Alice and James Munro moved to Vancouver in 1951. Between 1953 and 1966, the couple had four daughters: Sheila, Catherine, Jenny and Andrea, although Catherine died shortly after she was born. While her husband went to work, Munro found pockets of time to write while caring for their children, which meant writing in short spurts during nap times and at odd hours of the day.

This, she explained to the Atlantic in 2001, contributed to her use of the short story form—she simply did not have the time to dedicate to writing a novel. “I couldn’t look ahead and say, this is going to take me a year, because I thought every moment something might happen that would take all time away from me.” 

Though she likely didn’t know it then, those years Munro spent as a housewife and young mother would become guiding forces in her fiction. She would spin stories rooted in domestic drama, from daughters who didn’t understand their mothers to partners pulled apart due to their different upbringings. Munro also experienced her share of romantic strife—she and James Munro divorced in 1972. Four years later, she married geographer Gerald Fremlin, and it was then that her career finally started to take off. 

Munro was 37 when her first short story collection was published in 1968. Dance of the Happy Shades won the most prestigious literary prize in Canada, the Governor’s General Award, and was a defining first step in building her reputation as an accomplished writer. She then published Lives of Girls and Women in 1971 and Something I’ve Been Meaning to Tell You in 1974. 

In the late 1970s, Munro gained even wider acclaim through the publication of her stories in the New Yorker.  In 1977, she published “Royal Beatings,” which centered on the complicated relationship between a young girl and her step-mother. A year later, the same story appeared in Munro’s collection Who Do You Think You Are? (published outside of Canada as The Beggar Maid), which followed the two women over several decades in 10 interconnected stories. The book received the 1978 Governor’s General Award and was nominated for the Booker Prize in 1980.

As more of Munro’s stories were published in the New Yorker, her prominence as a writer grew. She crafted narratives on realistic female characters and their relationships with growing up, growing old, and the losses that accompany entering different stages of life. These themes are often the bacKBOnes of lengthy novels, but Munro was able to render her characters’ struggles in aching specificity in just a single story. 

In the 1980s, Munro began debuting stories and books with greater frequency. Her stories appeared in the pages of the Paris Review, the Atlantic Monthly, and more. As the years passed, Munro continued writing books of short stories to critical acclaim. Each built on the momentum of the last, culminating in Munro’s last five collections in the 2000s that comprise what could be considered her best work. 

In novelist Jonathan Franzen’s New York Times review of Munro’s 2004 collection, Runaway, he wrote that Munro kept writing the same story, with the same fundamental elements of love, loss, and dislocation, but was able to reveal more about the human condition with each one. “Reading Munro puts me in that state of quiet reflection in which I think about my own life: about the decisions I’ve made, the things I’ve done and haven’t done, the kind of person I am, the prospect of death.”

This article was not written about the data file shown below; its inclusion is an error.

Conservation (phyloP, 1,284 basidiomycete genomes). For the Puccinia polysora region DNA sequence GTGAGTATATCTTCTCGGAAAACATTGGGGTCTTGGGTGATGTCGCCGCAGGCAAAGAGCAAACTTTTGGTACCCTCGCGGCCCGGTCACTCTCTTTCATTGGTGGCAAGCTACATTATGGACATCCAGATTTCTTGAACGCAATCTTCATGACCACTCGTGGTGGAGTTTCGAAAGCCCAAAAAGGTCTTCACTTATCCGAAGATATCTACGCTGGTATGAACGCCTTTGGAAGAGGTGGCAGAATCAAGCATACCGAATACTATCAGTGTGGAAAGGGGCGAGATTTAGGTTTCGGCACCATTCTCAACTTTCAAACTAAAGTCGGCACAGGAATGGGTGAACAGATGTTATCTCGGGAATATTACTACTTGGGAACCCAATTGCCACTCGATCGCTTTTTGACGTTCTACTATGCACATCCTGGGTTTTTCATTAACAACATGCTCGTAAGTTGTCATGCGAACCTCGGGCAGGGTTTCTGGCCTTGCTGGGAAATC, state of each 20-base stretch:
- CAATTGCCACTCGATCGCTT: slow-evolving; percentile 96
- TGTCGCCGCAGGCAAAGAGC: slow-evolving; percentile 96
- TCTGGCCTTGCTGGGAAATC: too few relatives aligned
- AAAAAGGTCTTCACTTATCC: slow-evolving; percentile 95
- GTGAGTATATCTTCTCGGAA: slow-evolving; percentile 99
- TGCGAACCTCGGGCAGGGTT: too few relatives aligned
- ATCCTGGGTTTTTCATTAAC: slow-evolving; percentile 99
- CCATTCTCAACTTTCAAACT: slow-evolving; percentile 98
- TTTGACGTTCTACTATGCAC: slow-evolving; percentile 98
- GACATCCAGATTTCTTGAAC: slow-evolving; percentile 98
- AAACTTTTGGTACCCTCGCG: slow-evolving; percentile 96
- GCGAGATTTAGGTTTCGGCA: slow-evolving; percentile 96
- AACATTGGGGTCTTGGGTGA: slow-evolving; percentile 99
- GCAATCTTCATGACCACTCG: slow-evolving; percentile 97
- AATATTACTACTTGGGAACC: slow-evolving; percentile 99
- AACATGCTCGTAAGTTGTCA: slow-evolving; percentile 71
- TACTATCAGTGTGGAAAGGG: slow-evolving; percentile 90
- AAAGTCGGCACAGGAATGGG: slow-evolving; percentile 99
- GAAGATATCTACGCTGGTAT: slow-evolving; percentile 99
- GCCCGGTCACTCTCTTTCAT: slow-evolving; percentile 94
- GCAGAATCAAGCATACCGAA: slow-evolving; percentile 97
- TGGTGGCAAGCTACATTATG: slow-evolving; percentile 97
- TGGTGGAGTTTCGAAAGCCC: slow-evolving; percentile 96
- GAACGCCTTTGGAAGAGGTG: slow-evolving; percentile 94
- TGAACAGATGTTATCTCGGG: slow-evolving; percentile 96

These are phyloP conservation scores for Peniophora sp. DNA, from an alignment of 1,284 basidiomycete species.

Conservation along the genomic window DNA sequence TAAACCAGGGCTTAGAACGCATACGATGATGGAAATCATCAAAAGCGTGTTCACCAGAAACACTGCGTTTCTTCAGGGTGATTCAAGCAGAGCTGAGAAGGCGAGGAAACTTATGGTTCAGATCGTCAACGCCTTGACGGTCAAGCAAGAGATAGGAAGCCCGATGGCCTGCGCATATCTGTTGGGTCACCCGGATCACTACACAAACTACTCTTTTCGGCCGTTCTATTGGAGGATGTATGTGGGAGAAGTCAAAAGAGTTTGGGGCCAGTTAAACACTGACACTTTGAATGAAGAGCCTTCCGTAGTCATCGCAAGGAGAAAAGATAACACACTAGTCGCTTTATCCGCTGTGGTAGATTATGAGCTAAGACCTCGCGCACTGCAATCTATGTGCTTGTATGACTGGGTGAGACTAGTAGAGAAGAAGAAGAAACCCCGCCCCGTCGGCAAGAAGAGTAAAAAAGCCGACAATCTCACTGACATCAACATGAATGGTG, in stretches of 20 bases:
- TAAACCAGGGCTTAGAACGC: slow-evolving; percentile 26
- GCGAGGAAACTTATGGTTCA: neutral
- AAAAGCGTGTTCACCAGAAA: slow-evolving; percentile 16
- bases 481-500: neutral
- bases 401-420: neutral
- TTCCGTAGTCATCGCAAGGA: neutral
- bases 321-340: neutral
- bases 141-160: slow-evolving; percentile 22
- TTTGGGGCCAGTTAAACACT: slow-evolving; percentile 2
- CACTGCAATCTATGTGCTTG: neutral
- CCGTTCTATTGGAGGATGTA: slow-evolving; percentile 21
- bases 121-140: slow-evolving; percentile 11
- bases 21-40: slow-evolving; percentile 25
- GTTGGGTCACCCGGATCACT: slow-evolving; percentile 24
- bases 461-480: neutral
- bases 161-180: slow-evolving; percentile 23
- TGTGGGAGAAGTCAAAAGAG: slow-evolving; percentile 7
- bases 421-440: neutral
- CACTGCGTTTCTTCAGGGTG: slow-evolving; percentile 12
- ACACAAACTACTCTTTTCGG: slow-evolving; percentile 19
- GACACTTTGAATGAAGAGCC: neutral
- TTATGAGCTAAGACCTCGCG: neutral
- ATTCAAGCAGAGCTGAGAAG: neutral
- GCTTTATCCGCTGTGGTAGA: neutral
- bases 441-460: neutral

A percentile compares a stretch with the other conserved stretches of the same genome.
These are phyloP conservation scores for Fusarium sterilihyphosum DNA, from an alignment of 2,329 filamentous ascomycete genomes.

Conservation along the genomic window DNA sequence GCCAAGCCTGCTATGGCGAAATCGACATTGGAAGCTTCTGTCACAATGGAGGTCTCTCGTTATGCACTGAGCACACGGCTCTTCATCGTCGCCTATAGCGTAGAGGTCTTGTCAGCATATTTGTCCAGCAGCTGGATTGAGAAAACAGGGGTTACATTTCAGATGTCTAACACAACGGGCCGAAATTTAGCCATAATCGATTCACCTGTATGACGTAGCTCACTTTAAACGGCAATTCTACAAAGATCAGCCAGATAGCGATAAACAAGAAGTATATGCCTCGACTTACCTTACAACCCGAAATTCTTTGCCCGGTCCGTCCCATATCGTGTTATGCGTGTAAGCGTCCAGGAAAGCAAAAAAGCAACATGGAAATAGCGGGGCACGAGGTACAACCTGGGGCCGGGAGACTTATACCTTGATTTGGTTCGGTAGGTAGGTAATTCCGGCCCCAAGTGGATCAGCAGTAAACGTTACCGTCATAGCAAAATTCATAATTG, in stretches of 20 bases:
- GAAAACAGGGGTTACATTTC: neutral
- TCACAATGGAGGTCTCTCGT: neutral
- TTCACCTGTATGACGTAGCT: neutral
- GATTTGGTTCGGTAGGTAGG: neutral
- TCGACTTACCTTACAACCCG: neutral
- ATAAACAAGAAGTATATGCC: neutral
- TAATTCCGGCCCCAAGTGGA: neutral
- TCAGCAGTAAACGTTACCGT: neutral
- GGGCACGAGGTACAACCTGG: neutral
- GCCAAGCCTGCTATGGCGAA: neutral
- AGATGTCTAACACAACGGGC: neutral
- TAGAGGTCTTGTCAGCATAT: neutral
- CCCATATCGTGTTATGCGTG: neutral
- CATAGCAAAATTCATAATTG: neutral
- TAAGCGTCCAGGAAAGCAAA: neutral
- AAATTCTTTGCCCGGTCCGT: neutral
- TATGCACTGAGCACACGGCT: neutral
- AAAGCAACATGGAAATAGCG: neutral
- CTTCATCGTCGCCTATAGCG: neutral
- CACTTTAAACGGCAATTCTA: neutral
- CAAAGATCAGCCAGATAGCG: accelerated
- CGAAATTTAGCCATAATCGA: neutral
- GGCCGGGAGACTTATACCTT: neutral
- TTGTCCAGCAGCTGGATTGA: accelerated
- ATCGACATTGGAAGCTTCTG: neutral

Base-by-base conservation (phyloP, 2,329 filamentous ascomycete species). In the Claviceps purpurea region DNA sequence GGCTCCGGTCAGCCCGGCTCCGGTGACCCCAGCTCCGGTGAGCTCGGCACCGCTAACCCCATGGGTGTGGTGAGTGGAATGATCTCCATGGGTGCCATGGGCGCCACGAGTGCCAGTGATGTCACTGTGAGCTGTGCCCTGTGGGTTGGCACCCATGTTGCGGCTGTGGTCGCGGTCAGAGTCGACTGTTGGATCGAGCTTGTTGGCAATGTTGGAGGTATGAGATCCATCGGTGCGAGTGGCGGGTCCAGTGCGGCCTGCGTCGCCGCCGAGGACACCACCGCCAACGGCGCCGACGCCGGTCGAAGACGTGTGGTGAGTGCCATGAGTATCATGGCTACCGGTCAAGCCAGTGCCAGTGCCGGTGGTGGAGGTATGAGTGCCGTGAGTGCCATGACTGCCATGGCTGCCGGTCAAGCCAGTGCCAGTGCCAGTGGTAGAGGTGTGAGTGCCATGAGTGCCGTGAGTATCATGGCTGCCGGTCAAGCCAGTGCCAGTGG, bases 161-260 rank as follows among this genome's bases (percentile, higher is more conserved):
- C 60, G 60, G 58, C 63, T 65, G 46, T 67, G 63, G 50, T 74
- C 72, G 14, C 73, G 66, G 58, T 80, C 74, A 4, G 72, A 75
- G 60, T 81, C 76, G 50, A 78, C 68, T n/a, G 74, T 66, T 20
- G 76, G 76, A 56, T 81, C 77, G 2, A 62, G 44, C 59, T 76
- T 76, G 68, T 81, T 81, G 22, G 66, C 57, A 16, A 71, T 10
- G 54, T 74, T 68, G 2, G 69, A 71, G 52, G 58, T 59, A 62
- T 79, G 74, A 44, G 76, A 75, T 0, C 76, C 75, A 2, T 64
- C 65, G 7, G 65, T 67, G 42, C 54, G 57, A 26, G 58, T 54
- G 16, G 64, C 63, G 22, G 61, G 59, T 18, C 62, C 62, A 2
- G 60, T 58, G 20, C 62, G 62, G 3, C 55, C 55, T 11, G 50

Canadian prizewinning author Alice Munro, at the Sebel Town House.
Munro, at the Sebel Town House on March 9, 1979.Paul Stephen Pearson—Fairfax Media/Getty Images

Her lasting legacy

In 2013, Munro won the Nobel Prize for Literature. Typically, the prize is awarded to novelists, but Munro’s win further elevated the power of the short story form. The award capped off her massive contribution to how authors think about the architecture of a story, and she was quick to acknowledge the importance of the win for the genre she nearly perfected. She told Nobel Media after accepting her prize that she hoped it would help raise the status of the short story for all authors—advancing the form beyond what many writers work on before they launch their careers as novelists. 

Her devotion to the short story structure has iNFLuenced some of the most celebrated contemporary fiction writers. Pulitzer Prize winner Jhumpa Lahiri told the New Yorker that Munro’s work felt revolutionary for her: “She taught me that a short story can do anything. She turned the form on its head. She inspired me to probe deeper, to knock down walls.” 

Kristin Cochrane, CEO of Penguin Random House Canada, which has long published Munro’s work under its McClelland & Stewart imprint, responded to news of her death in a statement: “Alice Munro is a national treasure—a writer of enormous depth, empathy, and humanity whose work is read, admired, and cherished by readers throughout Canada and around the world,” she said. “Alice’s writing inspired countless writers too, and her work leaves an indelible mark on our literary landscape.”

After winning the Nobel Prize, Munro continued living a quiet life in Canada. She had announced her retirement from writing a few months before winning the Nobel Prize—and remained true to her word. Dear Life, published in 2012, was her last collection. When discussing her retirement with the National Post in June of 2013, editor Mark Medley remarked that her fans would be disappointed. Munro responded in her typical, forthright fashion: “Well, tell them to go read the old ones over again. There’s lots of them.”